1. Ming NS (2018) Clinical Diagnosis and Treatment of Diplopia Patients in Neurology Department. China & Foreign Medical Treatment 37: 62-64.
  2. Li CY (2015) Analysis of Clinical Diagnosis and Treatment of Patients with Diplopia in Department of Neurology. China & Foreign Medical Treatment 34: 89-90.
  3. Bin GS, Bin MY, Juan LS (2006) Clinical relationship between diplopia and vascular disease. Chinese Journal of Misdiagnostics 2006: 2299-2300.
  4. Glisson CC (2019) Approach to Diplopia [published correction appears in Continuum (Minneap Minn). Continuum (Minneap Minn) 25: 1362-1375.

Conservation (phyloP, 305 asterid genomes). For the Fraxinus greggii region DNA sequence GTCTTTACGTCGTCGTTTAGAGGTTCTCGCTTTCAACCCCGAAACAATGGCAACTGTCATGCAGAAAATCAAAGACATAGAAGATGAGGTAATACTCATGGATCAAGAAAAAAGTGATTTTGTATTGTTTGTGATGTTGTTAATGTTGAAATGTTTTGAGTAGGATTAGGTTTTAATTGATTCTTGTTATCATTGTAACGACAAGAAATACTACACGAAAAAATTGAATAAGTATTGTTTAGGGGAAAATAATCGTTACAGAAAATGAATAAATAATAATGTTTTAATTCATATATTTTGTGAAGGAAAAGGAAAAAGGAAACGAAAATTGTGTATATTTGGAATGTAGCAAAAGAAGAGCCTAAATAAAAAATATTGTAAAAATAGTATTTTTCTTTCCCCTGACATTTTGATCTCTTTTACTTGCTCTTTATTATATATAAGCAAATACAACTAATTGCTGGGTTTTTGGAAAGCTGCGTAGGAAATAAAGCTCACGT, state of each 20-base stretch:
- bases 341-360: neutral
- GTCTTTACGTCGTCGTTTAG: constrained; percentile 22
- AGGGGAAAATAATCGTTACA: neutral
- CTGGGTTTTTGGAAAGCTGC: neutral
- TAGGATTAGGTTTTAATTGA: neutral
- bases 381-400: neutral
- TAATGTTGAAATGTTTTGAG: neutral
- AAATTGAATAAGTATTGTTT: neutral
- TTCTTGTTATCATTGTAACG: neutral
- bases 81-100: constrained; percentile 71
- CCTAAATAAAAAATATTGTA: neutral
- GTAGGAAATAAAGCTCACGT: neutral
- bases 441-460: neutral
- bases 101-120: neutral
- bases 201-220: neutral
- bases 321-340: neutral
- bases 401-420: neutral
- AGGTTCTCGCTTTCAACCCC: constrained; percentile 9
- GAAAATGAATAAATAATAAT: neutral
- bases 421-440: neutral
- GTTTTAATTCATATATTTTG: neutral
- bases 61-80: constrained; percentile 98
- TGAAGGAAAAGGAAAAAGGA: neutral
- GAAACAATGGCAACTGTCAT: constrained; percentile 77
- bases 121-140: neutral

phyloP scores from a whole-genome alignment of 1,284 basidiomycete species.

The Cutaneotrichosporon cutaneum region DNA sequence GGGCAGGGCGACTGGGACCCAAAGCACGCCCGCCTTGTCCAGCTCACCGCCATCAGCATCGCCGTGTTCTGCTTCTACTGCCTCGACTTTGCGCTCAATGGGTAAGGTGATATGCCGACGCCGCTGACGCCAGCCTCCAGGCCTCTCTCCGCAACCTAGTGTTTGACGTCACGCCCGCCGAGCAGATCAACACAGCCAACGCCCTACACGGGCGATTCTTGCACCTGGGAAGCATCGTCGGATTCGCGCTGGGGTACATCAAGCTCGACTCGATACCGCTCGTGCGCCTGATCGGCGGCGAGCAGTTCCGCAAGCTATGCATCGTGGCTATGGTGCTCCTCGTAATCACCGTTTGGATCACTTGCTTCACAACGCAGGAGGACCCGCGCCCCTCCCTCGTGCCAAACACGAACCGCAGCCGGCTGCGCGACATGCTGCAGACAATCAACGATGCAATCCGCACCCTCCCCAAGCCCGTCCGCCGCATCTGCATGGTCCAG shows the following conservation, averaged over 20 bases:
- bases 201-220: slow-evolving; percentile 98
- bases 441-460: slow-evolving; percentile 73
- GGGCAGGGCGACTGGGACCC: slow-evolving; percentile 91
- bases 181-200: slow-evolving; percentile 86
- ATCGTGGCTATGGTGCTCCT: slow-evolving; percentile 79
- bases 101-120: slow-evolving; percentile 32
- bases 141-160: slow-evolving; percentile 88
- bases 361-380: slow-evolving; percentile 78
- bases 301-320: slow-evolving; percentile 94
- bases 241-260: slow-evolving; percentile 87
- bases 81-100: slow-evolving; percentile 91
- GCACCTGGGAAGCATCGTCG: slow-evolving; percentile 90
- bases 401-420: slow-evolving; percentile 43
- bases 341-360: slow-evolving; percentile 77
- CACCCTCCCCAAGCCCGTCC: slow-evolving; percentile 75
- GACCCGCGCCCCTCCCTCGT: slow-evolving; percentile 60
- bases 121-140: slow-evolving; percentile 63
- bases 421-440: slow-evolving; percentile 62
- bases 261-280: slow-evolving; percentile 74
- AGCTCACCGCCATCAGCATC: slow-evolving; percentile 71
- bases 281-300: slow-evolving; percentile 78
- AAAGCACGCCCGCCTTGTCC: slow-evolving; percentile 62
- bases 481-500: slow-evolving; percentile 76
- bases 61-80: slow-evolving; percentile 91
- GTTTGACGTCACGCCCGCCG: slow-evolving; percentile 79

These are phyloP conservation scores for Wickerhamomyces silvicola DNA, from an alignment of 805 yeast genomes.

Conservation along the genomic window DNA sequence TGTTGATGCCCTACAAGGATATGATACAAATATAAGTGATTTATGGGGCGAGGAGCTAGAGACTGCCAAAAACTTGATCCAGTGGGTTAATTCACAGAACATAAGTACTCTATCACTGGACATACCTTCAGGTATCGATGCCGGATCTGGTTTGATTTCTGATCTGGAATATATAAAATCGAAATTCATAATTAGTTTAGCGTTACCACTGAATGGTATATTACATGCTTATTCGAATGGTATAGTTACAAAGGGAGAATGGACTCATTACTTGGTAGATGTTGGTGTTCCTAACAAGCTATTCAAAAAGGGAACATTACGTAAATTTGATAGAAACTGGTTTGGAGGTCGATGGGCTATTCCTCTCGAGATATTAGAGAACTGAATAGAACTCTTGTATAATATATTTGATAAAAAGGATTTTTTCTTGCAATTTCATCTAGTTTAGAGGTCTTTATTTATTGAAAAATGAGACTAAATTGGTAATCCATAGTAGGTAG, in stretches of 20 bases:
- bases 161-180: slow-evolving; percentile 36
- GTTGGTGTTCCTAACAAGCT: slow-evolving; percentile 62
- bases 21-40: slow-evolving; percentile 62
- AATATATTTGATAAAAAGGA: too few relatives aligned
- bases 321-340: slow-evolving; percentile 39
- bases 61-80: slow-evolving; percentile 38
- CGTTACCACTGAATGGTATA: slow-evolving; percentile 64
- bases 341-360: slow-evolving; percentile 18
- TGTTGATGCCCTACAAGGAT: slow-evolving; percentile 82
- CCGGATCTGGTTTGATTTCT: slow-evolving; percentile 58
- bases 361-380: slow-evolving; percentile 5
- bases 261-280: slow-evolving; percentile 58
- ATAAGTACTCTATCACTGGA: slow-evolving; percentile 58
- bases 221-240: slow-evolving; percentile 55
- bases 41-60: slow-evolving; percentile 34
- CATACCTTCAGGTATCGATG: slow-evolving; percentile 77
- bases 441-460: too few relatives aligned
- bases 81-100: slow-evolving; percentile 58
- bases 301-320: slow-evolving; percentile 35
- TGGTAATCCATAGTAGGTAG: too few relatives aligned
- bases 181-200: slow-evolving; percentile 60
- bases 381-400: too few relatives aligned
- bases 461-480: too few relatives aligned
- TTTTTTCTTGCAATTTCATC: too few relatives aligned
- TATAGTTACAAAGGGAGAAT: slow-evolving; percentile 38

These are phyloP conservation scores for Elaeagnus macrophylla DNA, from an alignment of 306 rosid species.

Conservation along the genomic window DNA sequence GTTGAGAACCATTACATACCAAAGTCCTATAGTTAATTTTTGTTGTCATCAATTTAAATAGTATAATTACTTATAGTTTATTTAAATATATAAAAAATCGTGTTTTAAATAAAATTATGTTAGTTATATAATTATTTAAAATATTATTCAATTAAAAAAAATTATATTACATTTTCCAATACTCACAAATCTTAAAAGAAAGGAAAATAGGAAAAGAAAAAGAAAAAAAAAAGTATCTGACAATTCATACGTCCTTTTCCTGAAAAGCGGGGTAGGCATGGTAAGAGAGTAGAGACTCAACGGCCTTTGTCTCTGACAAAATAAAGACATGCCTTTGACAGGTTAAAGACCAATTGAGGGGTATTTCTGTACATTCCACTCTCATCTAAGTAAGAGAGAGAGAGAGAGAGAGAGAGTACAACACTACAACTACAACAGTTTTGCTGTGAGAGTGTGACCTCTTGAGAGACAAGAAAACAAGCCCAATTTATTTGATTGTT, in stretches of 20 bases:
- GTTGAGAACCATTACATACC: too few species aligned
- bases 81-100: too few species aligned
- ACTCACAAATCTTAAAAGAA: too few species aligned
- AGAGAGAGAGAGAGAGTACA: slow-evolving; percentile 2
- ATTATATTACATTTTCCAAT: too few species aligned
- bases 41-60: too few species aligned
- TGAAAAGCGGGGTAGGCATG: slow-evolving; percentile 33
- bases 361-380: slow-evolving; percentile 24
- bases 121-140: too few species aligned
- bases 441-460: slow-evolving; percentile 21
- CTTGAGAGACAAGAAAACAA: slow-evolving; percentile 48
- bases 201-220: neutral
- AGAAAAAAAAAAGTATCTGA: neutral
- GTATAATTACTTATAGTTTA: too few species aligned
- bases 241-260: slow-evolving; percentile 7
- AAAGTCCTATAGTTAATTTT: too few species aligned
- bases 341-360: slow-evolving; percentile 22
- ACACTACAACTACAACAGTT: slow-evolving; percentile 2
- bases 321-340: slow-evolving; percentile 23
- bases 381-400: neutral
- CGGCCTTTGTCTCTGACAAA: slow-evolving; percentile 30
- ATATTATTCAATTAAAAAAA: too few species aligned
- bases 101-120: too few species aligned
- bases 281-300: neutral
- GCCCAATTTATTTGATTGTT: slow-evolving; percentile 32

Citation: Lai D, Zhang J (2023) Treating Monocular Diplopia with Acupuncture: A Case Report. J Altern Complement Integr Med 9: 383.

Copyright: © 2023  Deli Lai, et al. This is an open-access article distributed under the terms of the Creative Commons Attribution License, which permits unrestricted use, distribution, and reproduction in any medium, provided the original author and source are credited.